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Here's one more factor in the confrontation between the West and Iran: It's the tolerance and endurance of Iran's people. Economic sanctions have hampered the country for more than 30 years. President Obama's administration recently imposed the most intensive sanctions ever on Iran's banking system. The goal is to prevent Iran from receiving and using billions of dollars in oil profits, also to persuade Iran's leaders to make a deal over the country's nuclear program or risk economic suffering, even political unrest. The sanctions, though, have also prompted Iranians to take creative measures to continue international business.

NPR's Mike Shuster has the story.

MIKE SHUSTER, BYLINE: No nation has been sanctioned so frequently and so thoroughly as the Islamic Republic of Iran. But it's fair to say that until recently, sanctions imposed on Iran, by the United States on its own and by the UN Security Council, have not changed Iran's determination to expand its nuclear activities.

But, on the last day of December, President Obama signed into law a bill that could ban foreign banks from operating in the United States if they carry out transactions with the Central Bank of Iran. That step came after several years of sanctions tightening, according to the president.

PRESIDENT BARACK OBAMA: What we've been able to do over the last three years is mobilize unprecedented, crippling sanctions on Iran.

SHUSTER: That pressure has forced many - perhaps most - international banks to think twice about doing business with Iran.

OBAMA: Iran is feeling the bite of these sanctions in a substantial way. The world is unified. Iran is politically isolated.

SHUSTER: Of course, that's not the way Iran's supreme leader, Ayatollah Ali Khamenei, sees it.

AYATOLLAH ALI KHAMENEI: (Foreign language spoken)

SHUSTER: Obama has said he will bring Iran to its knees through sanctions, Khamenei told a national television audience a few days ago. This is a delusion. They call these paralyzing sanctions for the past year? We've been under sanctions for 30 years. Despite the supreme leader's words, the current sanctions no doubt have been disruptive for the government and for many of Iran's people, says Muhammad Sahimi, a professor at the University of Southern California who writes regularly for the website Tehran Bureau.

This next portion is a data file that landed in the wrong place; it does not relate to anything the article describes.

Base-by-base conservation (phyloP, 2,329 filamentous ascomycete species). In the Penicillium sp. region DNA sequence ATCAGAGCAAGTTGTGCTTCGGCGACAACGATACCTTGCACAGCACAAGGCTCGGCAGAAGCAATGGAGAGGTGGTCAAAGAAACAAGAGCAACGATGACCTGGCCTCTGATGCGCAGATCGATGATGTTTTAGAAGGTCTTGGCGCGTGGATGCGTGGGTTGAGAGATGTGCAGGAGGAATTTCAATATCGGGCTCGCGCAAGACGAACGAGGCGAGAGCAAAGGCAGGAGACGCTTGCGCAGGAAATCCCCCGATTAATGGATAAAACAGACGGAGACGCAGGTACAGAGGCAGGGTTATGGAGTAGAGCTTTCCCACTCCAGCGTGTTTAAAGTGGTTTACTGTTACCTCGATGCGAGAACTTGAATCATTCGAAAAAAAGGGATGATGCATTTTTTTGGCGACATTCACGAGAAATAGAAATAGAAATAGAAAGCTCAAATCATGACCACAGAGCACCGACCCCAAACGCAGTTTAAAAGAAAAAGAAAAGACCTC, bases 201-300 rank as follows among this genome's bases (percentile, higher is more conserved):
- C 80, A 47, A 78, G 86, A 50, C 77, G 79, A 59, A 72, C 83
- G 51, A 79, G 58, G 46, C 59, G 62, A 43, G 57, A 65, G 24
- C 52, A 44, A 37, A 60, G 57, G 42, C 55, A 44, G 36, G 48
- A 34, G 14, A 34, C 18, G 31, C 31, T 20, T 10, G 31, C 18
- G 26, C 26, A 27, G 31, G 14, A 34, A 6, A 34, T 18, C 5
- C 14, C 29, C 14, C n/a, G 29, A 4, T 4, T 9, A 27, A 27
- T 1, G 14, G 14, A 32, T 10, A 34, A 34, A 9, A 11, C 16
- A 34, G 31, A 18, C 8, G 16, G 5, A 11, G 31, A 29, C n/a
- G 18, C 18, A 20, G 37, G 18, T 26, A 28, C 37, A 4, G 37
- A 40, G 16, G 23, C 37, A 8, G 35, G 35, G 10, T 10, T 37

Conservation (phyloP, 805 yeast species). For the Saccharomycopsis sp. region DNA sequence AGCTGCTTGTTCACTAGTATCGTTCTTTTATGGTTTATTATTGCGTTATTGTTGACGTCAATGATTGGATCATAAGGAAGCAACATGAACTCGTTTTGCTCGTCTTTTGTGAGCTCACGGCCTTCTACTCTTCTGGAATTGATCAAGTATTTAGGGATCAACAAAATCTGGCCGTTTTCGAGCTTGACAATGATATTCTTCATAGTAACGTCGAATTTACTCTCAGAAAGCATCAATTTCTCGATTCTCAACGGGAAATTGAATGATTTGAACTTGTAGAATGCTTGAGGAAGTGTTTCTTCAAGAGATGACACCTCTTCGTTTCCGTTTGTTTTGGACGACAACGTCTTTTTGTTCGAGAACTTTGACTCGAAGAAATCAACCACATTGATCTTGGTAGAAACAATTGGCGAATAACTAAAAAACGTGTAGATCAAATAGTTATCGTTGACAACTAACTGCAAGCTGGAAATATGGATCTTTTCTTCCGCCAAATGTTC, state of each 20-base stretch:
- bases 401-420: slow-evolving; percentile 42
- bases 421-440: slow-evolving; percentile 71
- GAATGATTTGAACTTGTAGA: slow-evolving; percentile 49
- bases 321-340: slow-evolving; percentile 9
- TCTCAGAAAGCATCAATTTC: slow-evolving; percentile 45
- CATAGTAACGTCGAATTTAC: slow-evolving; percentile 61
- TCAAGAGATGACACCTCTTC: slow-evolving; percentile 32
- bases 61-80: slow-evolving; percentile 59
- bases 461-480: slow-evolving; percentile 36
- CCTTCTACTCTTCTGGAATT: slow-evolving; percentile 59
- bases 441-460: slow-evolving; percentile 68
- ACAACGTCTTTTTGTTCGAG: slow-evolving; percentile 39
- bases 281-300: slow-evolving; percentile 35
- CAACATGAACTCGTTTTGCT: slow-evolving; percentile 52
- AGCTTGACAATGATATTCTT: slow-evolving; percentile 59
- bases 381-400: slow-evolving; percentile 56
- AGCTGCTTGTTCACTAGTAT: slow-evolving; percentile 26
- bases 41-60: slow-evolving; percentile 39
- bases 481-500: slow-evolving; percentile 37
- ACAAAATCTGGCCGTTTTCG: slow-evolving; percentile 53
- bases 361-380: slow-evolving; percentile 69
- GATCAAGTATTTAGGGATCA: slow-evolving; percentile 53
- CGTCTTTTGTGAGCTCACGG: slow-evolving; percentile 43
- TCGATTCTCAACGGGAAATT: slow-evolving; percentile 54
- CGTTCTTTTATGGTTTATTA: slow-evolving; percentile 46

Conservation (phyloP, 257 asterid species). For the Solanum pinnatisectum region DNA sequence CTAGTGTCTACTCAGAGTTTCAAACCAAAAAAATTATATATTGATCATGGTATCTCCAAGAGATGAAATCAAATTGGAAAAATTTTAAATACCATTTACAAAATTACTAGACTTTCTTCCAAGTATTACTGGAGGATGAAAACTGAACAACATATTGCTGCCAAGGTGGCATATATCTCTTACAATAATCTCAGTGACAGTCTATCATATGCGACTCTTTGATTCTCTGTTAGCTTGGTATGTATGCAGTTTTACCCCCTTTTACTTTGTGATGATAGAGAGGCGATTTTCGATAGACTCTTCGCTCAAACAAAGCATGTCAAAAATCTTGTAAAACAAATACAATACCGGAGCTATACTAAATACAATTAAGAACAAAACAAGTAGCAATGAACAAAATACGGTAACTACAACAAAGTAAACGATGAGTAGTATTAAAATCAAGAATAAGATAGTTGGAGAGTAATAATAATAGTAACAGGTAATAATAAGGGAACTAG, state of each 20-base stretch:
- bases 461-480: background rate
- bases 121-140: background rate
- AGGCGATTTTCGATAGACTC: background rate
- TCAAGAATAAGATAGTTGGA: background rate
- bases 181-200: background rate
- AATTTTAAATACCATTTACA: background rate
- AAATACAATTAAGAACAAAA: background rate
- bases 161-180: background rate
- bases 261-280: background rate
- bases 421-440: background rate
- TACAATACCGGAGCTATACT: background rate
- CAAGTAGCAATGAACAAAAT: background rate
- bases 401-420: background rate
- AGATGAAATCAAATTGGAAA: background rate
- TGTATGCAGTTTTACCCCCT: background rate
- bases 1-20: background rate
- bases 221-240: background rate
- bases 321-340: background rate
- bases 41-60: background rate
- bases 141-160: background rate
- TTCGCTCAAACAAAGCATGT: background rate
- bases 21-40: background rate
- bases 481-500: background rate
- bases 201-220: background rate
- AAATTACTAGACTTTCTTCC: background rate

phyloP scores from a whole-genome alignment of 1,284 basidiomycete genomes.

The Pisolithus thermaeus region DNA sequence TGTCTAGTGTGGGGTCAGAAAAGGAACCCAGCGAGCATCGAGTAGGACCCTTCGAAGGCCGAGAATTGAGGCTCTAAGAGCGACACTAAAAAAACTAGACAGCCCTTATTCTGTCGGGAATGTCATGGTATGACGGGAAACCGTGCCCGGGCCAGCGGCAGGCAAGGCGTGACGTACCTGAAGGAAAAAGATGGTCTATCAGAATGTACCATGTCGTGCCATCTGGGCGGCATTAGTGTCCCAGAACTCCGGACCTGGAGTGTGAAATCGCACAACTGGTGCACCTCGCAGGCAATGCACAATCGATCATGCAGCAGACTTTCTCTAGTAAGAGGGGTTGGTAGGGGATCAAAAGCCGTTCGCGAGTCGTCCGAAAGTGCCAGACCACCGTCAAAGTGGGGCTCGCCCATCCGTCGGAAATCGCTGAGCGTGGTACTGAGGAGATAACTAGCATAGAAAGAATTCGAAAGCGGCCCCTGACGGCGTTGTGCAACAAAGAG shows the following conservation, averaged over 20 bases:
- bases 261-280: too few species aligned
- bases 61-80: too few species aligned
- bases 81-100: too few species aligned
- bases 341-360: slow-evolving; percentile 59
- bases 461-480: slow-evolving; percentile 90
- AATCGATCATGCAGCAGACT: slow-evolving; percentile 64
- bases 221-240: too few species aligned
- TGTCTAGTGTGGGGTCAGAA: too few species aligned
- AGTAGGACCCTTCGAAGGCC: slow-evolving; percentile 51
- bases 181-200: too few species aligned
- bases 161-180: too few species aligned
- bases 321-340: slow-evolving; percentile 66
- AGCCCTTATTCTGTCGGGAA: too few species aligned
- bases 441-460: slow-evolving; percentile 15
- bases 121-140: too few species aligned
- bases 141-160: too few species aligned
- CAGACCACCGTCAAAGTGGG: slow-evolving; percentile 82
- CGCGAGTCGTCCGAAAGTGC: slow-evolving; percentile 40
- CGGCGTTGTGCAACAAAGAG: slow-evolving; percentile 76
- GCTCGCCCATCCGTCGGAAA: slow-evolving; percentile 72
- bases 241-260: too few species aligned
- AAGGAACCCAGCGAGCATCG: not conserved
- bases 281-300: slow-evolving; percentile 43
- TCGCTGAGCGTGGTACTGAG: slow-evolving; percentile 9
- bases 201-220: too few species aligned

MUHAMMAD SAHIMI: It has greatly tightened and restricted the freedom that the Iranian government needed to carry out all these transactions. And that, in turn, of course, has affected the lives of ordinary Iranians.

SHUSTER: The most dramatic development has been the collapse of Iran's currency, the rial. Over the past few months, it has lost more than half its value against the dollar, sparking a panic that saw Iranians desperate to flee the rial and turn their holdings into hard currency. This has put enormous pressure on Iran's foreign currency reserves. As a result, Sahimi notes, the government imposed stiff restrictions, under penalty of imprisonment, on how much foreign currency ordinary Iranians can hold or send out of the country.

SAHIMI: So it has become very difficult to many Iranians to actually either send any money to outside Iran, or sell their assets in Iran and get it out of Iran.

SHUSTER: Ordinary Iranians have become money smugglers, hoarding their dollars, filling suitcases with cash, and traveling out of Iran to make deposits into international banks. Some people have even resorted to taking stashes of cash by speedboat across the Persian Gulf at night to make their deposits in banks on the other side. One of the favorite destinations is Dubai, says Hossein Askari, an expert on Iran's economy at George Washington University. Its banks have bowed to U.S. pressure to forgo dealings with Iran's government, but not with individual Iranians.

HOSSEIN ASKARI: And when you get on the other side, in many countries, especially in Dubai, nobody asks you any questions.

SHUSTER: At the government level, banks in India and China are still doing business with Iran. China imports a great deal of Iran's oil, so it has established accounts for Iran in China amounting to billions of dollars. But China reportedly has imposed exorbitant fees and restrictions on these accounts, a development just now becoming known in Iran, says Muhammad Sahimi.

SAHIMI: That is beginning to change the perception, even within Iran, whether China is really Iran's strategic ally, or is just taking advantage of the situation.

SHUSTER: For the sanctions to be fully effective, the United States would have to move to close loopholes like this. Hossein Askari is skeptical.

ASKARI: I don't think the United States will do that with Indian banks. And I am 100 percent sure it will not do with Chinese banks.

SHUSTER: Too much else is at stake between the U.S. and China, especially - tough sanctions, yes, but watertight, probably not. Mike Shuster, NPR News.

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